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The Fenian Invasion Of Canada, 1866

Ian Kenneally the author of From The Earth, A Cry: the story of John Boyle O’Reilly published by The Collins Press writes about the Fenian invasion of Canada in 1866.

In June 1866 a group of Fenian soldiers crossed the border from the United States into Canadian territory. The events of the so-called Fenian invasion of Canada would leave the organisation utterly discredited and cause much dismay among Irish-American communities. This article examines why the Fenian Brotherhood undertook such a seemingly hopeless expedition.

The Plan

The roots of the invasion went back to 1865 when the Fenians in the United States had broken into two factions, one headed by William Roberts and the other led by John O’Mahony, a founding member of the Brotherhood. It was the Roberts Wing which proposed a Fenian invasion of Canada. A number of facts were put forward by Roberts and others in support of this plan. In 1865 there were tens of thousands of battle-hardened Irish veterans of the Civil War, as well as many officers from both the Union and Confederate armies. It was initially proposed to utilise these soldiers for an incursion into Canada that would be timed to coincide with a revolution in Ireland. Thus the British would be engaged in two widely separated theatres of war.

At the time the US Government had a fractious relationship with their British counterparts; a remnant of the British Empire’s partiality towards the Confederacy during the Civil War.

When it became apparent that the hoped-for rising in Ireland was not to take place (a small-scale Irish rising would eventually take place in 1867 but was defeated) the goal of the invasion was changed. The Fenians now hoped that they could engineer a border incident that would entangle British forces in a war with the United States.

At the time the US Government had a fractious relationship with their British counterparts; a remnant of the British Empire’s partiality towards the Confederacy during the Civil War. During that war the British Government had come close to granting diplomatic recognition to the Confederacy and British shipyards had provided raiding vessels such as the notorious Alabama to the South. While this ill-feeling was unlikely to lead to full-scale conflict the US Government was in no mood to provide any aid to the British in Canada. President Andrew Johnson was aware of the Fenian’s plans but did little to hinder them.

The Invasion

The two competing Fenian factions launched separate operations. In April 1866, the O’Mahony Wing attempted to seize Campobello Island near New Brunswick but the Fenian attackers were easily dispersed by US naval forces. The Roberts Wing launched its attack on Canada under the command of a civil war veteran, , on 1 June 1866.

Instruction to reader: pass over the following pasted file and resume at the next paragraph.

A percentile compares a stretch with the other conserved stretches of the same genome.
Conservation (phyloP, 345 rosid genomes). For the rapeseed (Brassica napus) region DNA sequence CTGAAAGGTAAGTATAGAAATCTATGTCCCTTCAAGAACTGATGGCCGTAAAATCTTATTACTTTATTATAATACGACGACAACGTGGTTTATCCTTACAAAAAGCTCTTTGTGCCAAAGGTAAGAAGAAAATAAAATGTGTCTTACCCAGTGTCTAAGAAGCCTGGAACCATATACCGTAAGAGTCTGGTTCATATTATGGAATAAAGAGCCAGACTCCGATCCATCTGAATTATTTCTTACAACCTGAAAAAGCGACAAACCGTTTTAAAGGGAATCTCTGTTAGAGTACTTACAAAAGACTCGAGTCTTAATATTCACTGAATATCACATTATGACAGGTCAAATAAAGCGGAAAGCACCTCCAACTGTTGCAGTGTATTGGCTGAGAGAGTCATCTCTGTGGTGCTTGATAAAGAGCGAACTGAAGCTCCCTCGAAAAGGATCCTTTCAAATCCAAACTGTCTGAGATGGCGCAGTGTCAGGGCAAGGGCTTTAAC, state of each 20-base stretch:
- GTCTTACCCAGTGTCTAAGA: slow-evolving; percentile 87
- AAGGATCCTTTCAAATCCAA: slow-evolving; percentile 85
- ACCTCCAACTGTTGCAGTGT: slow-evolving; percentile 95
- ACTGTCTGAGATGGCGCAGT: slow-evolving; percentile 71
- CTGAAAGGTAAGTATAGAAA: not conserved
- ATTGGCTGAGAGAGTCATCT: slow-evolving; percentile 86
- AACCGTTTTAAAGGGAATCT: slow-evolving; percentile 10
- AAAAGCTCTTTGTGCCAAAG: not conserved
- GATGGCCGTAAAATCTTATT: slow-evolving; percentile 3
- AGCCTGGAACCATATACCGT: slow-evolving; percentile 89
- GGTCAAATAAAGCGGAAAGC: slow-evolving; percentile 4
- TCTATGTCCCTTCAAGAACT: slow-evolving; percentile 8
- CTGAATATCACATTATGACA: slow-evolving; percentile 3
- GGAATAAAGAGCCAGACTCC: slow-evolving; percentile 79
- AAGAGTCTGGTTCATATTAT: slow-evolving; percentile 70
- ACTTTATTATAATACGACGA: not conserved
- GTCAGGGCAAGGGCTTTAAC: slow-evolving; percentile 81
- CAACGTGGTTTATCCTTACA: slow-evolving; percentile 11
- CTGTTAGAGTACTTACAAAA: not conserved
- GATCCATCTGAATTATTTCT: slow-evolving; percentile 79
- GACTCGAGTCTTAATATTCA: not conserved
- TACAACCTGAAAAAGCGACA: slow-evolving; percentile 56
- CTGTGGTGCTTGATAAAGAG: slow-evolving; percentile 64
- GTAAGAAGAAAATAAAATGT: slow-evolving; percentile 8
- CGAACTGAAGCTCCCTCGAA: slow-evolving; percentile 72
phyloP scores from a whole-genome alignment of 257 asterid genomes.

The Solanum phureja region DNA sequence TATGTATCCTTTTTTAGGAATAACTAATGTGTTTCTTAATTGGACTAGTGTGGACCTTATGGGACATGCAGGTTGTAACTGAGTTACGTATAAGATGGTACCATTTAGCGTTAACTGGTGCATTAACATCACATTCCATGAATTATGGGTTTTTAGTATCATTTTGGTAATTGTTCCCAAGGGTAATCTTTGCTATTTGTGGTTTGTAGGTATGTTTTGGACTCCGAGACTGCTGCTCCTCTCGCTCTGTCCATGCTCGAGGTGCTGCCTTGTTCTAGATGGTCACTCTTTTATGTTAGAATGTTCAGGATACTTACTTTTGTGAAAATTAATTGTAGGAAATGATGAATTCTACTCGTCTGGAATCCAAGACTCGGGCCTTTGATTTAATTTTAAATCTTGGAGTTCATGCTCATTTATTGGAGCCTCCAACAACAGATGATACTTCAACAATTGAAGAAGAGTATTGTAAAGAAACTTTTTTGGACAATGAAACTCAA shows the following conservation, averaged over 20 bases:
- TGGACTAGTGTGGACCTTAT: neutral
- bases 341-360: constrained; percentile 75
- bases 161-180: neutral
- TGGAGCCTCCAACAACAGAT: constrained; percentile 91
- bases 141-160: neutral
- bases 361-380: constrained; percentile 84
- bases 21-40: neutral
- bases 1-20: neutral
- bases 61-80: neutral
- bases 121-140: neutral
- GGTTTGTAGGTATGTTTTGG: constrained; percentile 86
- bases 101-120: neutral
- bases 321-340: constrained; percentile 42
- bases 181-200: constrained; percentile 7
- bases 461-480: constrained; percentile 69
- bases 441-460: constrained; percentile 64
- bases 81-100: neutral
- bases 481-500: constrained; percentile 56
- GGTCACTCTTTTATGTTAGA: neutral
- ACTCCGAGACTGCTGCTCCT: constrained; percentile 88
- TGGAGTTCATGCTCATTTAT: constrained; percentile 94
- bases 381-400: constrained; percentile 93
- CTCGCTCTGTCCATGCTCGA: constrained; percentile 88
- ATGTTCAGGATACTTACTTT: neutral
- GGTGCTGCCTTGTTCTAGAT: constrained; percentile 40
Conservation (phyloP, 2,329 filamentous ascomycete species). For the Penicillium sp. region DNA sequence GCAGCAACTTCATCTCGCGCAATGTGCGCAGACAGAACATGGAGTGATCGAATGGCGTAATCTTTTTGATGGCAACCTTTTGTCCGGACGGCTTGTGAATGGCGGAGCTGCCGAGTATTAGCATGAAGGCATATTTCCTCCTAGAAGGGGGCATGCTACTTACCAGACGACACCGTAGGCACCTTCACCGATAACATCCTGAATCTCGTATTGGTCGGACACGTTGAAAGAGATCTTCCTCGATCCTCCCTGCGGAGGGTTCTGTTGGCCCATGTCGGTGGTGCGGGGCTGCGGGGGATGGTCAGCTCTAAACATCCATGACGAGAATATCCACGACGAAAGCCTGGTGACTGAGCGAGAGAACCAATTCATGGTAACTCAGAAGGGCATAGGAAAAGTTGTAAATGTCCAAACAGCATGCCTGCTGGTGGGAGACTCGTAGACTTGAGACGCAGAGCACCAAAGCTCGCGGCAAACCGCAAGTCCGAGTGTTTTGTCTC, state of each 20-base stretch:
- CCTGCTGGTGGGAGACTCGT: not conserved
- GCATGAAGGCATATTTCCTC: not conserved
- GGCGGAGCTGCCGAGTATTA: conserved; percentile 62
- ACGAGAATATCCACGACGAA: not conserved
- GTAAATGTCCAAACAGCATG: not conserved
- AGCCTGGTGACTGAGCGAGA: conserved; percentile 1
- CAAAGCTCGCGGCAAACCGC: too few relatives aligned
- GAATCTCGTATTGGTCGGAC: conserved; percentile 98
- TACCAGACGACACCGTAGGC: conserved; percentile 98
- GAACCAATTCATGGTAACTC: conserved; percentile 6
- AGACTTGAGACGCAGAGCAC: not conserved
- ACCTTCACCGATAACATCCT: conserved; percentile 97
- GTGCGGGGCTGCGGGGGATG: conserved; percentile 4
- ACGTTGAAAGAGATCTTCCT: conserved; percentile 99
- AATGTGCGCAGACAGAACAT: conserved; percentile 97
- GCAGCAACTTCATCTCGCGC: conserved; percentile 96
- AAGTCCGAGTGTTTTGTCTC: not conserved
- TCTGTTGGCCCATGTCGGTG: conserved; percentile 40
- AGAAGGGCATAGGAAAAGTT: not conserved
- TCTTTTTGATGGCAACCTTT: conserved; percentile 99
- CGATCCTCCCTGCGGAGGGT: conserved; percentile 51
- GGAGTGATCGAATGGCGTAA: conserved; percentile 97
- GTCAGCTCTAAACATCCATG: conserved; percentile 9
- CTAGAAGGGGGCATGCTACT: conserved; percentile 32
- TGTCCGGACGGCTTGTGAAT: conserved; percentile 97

General O’Neill led a force of over one thousand men into Canadian territory near Fort Erie in Ontario. His invading army had some initial success, winning two engagements including the so-called Battle of Ridgeway with the loss of around ten fatalities (with a similar number on the Canadian side). O’Neill’s troops kept their discipline and local civilians were respected, as were Canadian prisoners of war. One soldier, Lance Corporal William Ellis, later wrote that: ‘the Fenians treatment of myself and the other prisoners was kind and considerate in the extreme’.

Once back across the border, O’Neill’s army was met by American troops who intervened to prevent the Fenians from making any further attacks. Over the following days the Fenian army was broken up by American forces. 

Yet, O’Neill was aware that far larger Canadian forces were approaching and on 3 June felt it prudent to take his army back to American territory, where they would await reinforcements. However, the US government was now fearful that events were spiralling out of control. Once back across the border, O’Neill’s army was met by American troops who intervened to prevent the Fenians from making any further attacks. Over the following days the Fenian army was broken up by American forces. O’Neill was arrested by US Marshalls and temporarily incarcerated. A second, smaller, incursion into Canada followed on 6 June but this, too, made little headway. This second Fenian army was also broken up by US forces when back on American soil. By 8 June the Fenian invasion of Canada was over.

The Aftermath

The whole invasion demonstrated the futility of the Fenian strategy. It proved that the Canadians would fight to preserve their territory and that they could mobilise thousands of their population to do so. There was little hope that the Fenians could muster the required number of troops necessary to seize and then to hold Canadian territory. Most importantly, there could be no doubt now that the US Government would not, despite its tempestuous relationship with the British Empire, offer any support to a Fenian invasion. Nor would the US Government allow itself to be embroiled in a border war with British or Canadian forces. Nevertheless, these lessons were ignored by some Fenians for whom the idea of attacking Canada remained a worthwhile objective over the next few years.

In 1870 another convention took place amid more internal wrangling within the Brotherhood. There, a decision was made to launch a new attack on Canada. Once again John O’Neill would command the Fenians, among whose army was John Boyle O’Reilly, a young journalist. O’Reilly would make detailed reports on the invasion: an event that would prove disastrous for Fenianism in the United States.

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